Interview of Andy Warhol & Roy Lichtenstein
Pop art historical period developed in the 1950’s. Subjects in this style come from mass culture and commercial design (Sporre 371). A reflective evaluation of pop art demonstrates the magnitude or importance of art is impartial of the subject matter. The works of two practioners of pop art Andy Warhol and Roy Lichtenstein demonstrates the genre of pop art. Part art is fundamentally a poignant reflection of what is called the contemporary scene. The word pop was created by the English critic Lawrence Alloway. I chose to interview the two artists Andy Warhol and Roy Lichtenstein because they demonstrated or show the movement and aspects of pop art through advertising and comic books. Their art displayed many ideas of what is known to be abstract expressions that they expand upon. Rather than focusing on the sublime, Warhol incorporated the common and every day of his works, emphasizing the connection between creativity and commodity (Mattick1998). Lichtenstein is an artist who is inventive and versatile (Lichtenstein 1995).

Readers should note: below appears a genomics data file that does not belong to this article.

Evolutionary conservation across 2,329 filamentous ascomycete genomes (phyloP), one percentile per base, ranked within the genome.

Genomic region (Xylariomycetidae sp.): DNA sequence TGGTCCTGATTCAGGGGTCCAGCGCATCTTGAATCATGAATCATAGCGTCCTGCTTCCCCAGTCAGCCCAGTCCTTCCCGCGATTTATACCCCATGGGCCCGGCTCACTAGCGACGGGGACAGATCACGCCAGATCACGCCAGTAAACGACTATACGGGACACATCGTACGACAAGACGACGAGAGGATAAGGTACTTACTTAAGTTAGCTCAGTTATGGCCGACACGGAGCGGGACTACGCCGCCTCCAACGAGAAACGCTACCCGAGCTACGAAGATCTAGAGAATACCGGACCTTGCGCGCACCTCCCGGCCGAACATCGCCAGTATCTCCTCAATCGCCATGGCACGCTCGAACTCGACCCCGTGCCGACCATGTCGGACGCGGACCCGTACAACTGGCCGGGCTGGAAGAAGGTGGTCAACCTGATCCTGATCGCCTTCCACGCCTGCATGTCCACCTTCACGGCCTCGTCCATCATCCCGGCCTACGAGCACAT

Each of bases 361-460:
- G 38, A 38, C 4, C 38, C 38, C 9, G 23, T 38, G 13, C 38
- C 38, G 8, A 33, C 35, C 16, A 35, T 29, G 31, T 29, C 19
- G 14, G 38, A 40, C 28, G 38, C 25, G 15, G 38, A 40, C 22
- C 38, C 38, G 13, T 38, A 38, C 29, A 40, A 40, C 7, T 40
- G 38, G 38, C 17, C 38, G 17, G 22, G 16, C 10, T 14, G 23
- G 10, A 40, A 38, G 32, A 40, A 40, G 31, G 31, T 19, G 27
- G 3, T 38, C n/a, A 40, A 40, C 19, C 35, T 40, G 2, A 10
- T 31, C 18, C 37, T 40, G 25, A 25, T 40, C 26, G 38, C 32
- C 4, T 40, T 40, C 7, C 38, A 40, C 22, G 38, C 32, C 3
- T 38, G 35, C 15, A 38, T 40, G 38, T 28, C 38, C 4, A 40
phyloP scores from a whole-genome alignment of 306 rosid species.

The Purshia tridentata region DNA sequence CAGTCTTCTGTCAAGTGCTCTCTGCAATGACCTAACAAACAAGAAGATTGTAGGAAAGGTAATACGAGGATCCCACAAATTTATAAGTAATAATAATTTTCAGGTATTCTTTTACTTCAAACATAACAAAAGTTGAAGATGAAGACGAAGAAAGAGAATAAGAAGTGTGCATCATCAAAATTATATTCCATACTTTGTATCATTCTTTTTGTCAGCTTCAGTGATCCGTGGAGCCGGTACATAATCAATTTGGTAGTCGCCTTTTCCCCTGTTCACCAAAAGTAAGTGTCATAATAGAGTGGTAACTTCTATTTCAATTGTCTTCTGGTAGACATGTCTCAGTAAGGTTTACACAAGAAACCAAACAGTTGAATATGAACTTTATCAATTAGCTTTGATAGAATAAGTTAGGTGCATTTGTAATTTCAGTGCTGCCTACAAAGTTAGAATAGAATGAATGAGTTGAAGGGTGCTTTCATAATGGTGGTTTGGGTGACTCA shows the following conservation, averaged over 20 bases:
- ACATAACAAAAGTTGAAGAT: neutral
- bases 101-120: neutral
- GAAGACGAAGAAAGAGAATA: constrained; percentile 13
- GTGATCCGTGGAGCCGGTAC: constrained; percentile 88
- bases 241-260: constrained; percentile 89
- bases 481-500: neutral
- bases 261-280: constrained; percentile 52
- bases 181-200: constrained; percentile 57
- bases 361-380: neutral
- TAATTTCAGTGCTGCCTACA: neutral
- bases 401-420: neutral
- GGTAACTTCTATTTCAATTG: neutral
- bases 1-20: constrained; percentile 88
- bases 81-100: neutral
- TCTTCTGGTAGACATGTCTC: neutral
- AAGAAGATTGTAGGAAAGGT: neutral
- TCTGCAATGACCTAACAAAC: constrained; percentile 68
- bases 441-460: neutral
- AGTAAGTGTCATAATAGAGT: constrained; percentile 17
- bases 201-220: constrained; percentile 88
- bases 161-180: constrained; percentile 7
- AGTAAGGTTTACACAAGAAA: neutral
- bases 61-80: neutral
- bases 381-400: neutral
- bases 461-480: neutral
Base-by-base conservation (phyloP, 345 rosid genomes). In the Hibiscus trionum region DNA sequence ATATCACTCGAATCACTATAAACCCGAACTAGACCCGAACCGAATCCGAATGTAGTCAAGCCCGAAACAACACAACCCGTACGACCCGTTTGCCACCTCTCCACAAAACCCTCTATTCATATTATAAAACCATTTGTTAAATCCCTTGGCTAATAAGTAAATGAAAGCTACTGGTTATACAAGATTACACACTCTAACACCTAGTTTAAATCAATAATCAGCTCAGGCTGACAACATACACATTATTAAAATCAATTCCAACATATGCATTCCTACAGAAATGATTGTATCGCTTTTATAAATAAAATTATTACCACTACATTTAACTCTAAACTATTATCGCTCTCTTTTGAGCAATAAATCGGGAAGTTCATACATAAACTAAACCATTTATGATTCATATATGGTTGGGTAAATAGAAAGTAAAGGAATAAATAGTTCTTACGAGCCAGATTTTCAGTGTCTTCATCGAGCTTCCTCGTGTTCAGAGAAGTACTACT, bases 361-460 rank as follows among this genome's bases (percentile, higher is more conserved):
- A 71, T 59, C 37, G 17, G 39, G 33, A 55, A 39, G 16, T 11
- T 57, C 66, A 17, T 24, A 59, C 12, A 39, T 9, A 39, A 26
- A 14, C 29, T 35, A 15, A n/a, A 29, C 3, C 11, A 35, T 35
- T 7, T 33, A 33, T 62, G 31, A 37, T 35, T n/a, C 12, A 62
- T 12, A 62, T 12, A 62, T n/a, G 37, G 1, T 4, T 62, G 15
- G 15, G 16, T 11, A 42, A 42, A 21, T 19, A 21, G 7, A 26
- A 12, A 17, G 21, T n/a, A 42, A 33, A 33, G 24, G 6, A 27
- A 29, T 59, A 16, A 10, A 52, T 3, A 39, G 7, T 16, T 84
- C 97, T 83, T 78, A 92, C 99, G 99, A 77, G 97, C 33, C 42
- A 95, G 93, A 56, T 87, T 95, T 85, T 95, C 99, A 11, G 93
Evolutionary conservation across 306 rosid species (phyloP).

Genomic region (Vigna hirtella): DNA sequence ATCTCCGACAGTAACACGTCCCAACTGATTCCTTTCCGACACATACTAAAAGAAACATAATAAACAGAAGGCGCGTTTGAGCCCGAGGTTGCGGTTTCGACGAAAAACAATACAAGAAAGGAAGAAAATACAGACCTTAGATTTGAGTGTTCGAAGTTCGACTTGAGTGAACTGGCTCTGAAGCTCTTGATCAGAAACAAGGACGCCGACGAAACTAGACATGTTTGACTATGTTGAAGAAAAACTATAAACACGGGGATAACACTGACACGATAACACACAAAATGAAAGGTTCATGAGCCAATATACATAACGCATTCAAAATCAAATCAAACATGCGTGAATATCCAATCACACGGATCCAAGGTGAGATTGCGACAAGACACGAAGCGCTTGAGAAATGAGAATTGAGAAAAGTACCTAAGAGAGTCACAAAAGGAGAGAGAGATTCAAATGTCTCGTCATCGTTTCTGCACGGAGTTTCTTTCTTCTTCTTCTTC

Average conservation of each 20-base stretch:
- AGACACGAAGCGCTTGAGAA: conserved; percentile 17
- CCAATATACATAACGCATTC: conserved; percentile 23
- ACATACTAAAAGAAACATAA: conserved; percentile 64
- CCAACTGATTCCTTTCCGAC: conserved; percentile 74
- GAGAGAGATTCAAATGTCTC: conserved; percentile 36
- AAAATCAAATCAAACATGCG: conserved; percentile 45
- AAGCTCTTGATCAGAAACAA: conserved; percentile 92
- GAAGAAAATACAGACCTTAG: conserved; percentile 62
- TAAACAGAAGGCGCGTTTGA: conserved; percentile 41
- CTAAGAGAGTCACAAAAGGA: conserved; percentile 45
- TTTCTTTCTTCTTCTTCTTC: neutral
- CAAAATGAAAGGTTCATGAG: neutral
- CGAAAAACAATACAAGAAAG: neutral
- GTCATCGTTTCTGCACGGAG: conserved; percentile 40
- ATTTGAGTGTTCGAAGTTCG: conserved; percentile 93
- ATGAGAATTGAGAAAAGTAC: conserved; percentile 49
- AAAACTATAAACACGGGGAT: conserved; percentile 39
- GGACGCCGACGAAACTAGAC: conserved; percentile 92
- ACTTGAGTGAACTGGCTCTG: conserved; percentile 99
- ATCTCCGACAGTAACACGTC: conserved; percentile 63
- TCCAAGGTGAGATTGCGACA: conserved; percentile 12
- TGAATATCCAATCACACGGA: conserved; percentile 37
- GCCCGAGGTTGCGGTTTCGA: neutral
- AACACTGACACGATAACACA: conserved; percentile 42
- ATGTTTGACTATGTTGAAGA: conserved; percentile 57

The interview with Andy Warhol from the pop art period.
What inspired you to paint pictures of Campbell’s Soup cans? “During the 1960’s I wanted to make a statement that was going to identify me and my art work. So I wanted to make a name for myself. Pop art was a style that started in England sometime during the 1950’s. Pop art entailed realistic of every day pieces. The work that I was using was not drawing the attention that I was seeking. The idea to paint the Campbell’s Soup cans came from a friend of mine. She advised me to paint something that I liked and that’s what I did. I used to have Campbell Soup for lunch every day for twenty years.”
What are your methods that are used for your paintings?
“My two primary methods for art are the blotted line and silk screening. The blotted line is a technique that is an image that I blot onto another sheet. An example...
Cited: Lichtenstein, Roy." The Antioch Review Winter 1995: 123. Literature Resource Center. Web.
Mattick, Paul. “The Andy Warhol of philosophy and the philosophy of Andy Warhol.”
Critical Inquiry 24.4 (1998): 965+. Literature Resource Center. Web.
Sporre, Dennis. Reality Through the Arts. Seventh Edition. Upper Saddle River NJ. 2010. Print.
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